Since the early 1970s, the remote west Kootenay region of the Purcell Mountains near the B.C.-Alberta border has been a prime location for marijuana cultivation. A vast network of inactive logging roads provided easy access to south-facing clear-cuts where mineral rich soil was irrigated by glacial spring run-off -- perfect conditions for bud-heavy weed plants. It didn't hurt that there was little to no police presence between many of the unincorporated lakeside towns, places with names like Argenta, Rosebery and Glade. And all through the region, there was an unceasing demand for high quality bud.
The Kootenay region has long been a place where smoking pot is part of everyday life. Joe De Maria*, a resident of the Slocan Valley, was part of the original wave of young, idealistic people who converged in the Kootenays in the '70s. "The valley was idyllic," he says. "In the beginning, growing marijuana was just part of the mentality. It wasn't until the '80s that a lot of friends and neighbours started to make good money from it."
At first, people grew their plants on the mountainsides around their homes. When they started getting high prices from Calgary and Vancouver, they began to poll together and export their crops. The growers shared their horticultural knowledge and their clones, cultivating stronger, more refined strains.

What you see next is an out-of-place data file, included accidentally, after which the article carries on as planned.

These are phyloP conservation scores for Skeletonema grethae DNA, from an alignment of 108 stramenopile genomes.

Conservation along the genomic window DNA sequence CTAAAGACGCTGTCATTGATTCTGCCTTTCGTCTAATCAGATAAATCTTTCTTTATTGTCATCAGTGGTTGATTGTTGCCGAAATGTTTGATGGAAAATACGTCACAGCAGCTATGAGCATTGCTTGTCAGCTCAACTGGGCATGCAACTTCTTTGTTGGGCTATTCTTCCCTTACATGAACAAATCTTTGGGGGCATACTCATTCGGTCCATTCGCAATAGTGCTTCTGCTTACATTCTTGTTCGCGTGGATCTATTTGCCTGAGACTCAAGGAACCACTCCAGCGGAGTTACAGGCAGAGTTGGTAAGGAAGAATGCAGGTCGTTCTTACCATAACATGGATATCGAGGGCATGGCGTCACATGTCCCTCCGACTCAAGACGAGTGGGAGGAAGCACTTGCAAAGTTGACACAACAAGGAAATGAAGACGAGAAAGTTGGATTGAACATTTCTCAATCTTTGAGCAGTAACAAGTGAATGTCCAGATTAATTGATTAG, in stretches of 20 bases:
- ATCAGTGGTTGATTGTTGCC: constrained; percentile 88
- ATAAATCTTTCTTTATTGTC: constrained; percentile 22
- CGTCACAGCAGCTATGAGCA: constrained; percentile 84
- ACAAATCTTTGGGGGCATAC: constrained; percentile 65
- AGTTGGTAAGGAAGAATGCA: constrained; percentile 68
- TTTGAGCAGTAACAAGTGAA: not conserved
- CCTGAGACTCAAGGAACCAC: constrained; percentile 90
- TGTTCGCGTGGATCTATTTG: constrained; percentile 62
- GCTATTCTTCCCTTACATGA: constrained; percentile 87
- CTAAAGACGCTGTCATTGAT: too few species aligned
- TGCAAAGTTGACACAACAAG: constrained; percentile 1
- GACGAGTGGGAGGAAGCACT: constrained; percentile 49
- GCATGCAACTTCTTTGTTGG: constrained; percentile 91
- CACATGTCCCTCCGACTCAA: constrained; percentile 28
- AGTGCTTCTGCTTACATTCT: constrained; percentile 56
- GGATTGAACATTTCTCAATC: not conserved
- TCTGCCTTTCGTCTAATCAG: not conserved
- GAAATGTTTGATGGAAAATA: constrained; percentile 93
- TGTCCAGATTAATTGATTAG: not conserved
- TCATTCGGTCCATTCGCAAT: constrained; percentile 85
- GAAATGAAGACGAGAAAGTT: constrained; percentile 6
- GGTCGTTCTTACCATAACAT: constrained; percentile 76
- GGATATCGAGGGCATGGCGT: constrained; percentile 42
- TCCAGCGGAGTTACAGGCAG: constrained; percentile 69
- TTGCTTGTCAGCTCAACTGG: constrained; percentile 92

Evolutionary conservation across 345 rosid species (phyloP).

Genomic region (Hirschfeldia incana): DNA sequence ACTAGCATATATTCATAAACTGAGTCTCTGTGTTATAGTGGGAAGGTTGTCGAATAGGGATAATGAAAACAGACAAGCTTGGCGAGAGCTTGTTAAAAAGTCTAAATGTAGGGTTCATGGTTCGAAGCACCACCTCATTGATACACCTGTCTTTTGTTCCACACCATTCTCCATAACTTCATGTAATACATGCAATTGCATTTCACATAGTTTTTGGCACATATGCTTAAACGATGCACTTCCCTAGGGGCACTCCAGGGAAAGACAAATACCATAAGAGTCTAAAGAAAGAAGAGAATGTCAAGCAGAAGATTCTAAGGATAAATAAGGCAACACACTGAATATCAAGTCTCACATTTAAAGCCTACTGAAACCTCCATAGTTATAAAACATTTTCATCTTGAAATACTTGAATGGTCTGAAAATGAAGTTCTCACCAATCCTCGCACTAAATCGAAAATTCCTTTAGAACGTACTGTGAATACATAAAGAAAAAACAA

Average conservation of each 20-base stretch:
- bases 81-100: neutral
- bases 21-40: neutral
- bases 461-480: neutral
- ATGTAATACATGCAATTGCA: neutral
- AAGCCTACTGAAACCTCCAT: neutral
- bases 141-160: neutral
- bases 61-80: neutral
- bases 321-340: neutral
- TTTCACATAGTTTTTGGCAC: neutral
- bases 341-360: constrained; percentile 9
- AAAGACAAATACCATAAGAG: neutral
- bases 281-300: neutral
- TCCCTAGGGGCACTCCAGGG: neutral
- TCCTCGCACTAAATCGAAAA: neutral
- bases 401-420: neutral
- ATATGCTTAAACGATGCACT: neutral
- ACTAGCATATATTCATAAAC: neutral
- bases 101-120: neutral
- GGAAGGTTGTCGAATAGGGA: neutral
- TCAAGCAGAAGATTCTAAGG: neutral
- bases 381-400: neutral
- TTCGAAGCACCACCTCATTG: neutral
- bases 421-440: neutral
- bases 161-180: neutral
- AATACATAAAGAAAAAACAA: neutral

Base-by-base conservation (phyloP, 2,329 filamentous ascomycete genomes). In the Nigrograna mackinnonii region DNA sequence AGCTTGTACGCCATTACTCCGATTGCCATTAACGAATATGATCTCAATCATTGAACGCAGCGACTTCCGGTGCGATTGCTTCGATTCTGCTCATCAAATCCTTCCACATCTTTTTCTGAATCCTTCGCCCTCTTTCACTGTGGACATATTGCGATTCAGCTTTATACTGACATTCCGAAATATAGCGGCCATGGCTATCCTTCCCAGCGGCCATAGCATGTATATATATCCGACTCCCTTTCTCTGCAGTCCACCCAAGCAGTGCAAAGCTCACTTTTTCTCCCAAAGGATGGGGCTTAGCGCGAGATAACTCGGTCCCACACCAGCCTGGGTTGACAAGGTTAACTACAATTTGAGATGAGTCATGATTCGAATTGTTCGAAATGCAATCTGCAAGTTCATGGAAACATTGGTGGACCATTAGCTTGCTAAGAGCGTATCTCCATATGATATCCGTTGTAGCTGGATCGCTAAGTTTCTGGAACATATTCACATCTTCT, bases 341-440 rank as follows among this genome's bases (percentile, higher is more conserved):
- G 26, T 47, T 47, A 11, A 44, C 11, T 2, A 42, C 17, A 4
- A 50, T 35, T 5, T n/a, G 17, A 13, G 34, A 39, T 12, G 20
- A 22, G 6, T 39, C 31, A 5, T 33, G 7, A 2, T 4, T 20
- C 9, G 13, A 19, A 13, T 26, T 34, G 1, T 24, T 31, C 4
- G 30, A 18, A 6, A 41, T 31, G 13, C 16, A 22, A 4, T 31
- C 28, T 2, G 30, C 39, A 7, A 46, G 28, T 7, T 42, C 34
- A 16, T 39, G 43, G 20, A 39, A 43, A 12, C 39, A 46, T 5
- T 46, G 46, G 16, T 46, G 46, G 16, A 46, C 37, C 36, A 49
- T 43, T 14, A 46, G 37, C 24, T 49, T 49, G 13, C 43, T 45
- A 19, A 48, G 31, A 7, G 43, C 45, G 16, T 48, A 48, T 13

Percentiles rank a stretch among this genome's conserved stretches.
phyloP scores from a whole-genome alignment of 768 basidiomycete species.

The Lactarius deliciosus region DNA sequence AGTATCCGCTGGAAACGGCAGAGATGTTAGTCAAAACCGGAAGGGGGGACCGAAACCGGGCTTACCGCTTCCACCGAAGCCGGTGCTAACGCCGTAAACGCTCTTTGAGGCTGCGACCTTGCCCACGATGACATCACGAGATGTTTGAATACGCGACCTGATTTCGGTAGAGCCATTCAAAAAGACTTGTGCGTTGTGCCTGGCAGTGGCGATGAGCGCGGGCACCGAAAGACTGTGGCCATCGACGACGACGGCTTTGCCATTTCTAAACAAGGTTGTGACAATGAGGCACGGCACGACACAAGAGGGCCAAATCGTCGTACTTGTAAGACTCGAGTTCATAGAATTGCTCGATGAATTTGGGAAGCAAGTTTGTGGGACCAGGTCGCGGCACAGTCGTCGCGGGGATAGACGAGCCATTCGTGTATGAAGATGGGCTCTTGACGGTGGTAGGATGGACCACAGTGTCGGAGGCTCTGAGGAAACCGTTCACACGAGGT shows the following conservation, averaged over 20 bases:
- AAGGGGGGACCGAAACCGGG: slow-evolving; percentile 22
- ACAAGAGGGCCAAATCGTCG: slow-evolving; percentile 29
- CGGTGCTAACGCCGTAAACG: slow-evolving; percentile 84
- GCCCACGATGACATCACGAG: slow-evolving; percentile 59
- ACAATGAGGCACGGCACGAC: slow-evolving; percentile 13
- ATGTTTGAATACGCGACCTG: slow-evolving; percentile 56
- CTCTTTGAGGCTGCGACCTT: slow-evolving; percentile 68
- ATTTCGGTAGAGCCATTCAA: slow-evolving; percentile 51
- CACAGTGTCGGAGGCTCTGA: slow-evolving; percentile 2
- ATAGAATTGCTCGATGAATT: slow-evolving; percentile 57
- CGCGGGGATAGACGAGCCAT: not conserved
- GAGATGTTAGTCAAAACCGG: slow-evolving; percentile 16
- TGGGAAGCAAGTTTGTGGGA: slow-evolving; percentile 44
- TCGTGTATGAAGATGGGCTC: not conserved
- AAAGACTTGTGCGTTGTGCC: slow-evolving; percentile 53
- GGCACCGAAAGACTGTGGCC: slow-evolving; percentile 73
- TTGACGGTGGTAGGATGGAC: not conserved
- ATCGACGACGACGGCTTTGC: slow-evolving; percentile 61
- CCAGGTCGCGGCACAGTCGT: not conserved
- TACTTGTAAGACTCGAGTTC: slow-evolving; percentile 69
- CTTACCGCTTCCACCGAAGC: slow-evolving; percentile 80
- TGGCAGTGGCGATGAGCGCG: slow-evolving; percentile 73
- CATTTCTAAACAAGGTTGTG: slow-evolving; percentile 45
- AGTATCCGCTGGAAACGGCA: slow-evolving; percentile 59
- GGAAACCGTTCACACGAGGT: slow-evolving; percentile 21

While they exported around the country, the growers also had a market ten times the size of Canada's just south of the border. The Kootenays lie on the 49th parallel; the U.S. is just a hike, or snowmobile ride, away. "It wasn't until the next generation, when the kids started growing indoors and taking it across the border, that the industry blew up," De Maria says. By the early 1990s, logging had all but ground to a halt and official unemployment rates were high in the region. Signs of recession, however, were hard to find.
Most Canadians support legalization
According to the 2011 UN World Drug Report, Canada has the third-largest pot-smoking population in the world. Not surprisingly, this means Canadians are not particularly prone to seeing their pot growers as criminals. In 2003, polls showed for the first time that a majority of Canadians supported legalization. Today, that figure has risen to two-thirds. Liberal-minded judges, aware that drug cultivation has lost much of the stigma it once held, used to give small-time growers an easy pass: criminal charges were often stayed, or the cases were thrown out. But under civil forfeiture, with no trials and no judges to weigh in, individuals and families are now meeting the same treatment as organized crime rings. Looking at the punishment of growers, you would never guess that popular attitudes were so permissive.